The U.S. Congress has passed, and President Trump has signed, a law to reform the Paycheck Protection Program (PPP) set up to assist businesses affected by COVID-19. The Paycheck Protection Program Flexibility Act (PPPFA) gives employers more flexibility in the utilization of funds awarded through the Paycheck Protection Program (PPP) set forth by the recently enacted Coronavirous Aid, Relief and Economic Security (CARES) Act. This new legislation will help employers by providing time to use PPP loan funds and still have the loan forgiven. Instead of eight weeks, borrowers will now have 24 weeks from the disbursement of their loan to use the PPP funds, or until Dec. 31 when the program is now set to end. Borrowers may still choose to use funds in the original eight-week period.
The PPPFA also creates flexibility in the amount of loan money that must be used for payroll purposes. Employers now have to spend 60 percent—rather than the previous 75 percent—of PPP funds on payroll costs. Payroll costs include:
- Salary, wages, commissions and tips—up to $100,000 annualized for each employee.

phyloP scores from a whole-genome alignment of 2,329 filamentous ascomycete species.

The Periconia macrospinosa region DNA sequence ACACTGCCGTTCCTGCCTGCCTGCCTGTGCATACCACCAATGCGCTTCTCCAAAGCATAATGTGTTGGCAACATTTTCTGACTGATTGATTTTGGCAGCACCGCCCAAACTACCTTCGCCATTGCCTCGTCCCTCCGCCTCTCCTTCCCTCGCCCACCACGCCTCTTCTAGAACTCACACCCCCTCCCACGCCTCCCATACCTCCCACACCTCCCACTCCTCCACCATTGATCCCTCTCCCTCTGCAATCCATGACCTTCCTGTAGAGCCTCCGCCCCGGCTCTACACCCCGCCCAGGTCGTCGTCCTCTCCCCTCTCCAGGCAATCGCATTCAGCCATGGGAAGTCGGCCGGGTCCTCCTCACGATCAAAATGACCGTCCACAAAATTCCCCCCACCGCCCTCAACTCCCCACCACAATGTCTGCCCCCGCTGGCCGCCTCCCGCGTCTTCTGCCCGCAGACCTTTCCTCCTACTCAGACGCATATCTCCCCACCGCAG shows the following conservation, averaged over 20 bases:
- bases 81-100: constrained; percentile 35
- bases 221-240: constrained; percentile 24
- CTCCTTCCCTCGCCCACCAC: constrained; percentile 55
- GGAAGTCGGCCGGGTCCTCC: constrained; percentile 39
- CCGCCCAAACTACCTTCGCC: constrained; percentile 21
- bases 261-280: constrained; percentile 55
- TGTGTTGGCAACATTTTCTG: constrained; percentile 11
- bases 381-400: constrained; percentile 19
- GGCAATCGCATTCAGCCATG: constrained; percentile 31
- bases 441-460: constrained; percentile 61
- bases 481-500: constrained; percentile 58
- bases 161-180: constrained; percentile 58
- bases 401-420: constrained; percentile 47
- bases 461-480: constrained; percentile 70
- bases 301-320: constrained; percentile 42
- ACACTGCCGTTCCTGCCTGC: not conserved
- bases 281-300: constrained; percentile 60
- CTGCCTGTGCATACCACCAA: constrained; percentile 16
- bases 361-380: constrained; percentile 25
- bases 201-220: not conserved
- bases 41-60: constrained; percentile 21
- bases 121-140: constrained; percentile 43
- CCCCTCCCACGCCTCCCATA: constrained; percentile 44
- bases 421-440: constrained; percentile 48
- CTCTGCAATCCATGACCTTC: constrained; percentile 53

- Employee benefits, including paid leave, severance pay, insurance premiums and retirement benefit.
- State and local taxes assessed on pay.
- Payroll costs for sole proprietors and independent contractors include wages, commissions, income or net earnings from self-employment (up to $100,000 annualized).
The additional 40 percent could be spent on mortgage interest, rent, utilities and other costs.
Additionally, employers now have until Dec. 31, rather than June 30, to rehire certain laid-off workers if they are seeking loan forgiveness. Exceptions to the rehire rule may apply based on employee availability.
Employers should note that the new act extends the maturity date of the PPP loans—for any portion of a PPP loan that is not forgiven—from two years to five years. “This provision of the act only affects borrowers whose PPP loans are disbursed after its enactment,” explained Joshua Bowman and Joseph Wang, attorneys with Sherin and Lodgen in Boston. With respect to already existing PPP loans, the act states specifically that nothing in the act will “prohibit lenders and borrowers from mutually agreeing to modify the maturity terms of a covered loan.”
Under the PPPFA, borrowers will also able to defer payroll taxes even if they receive loan forgiveness.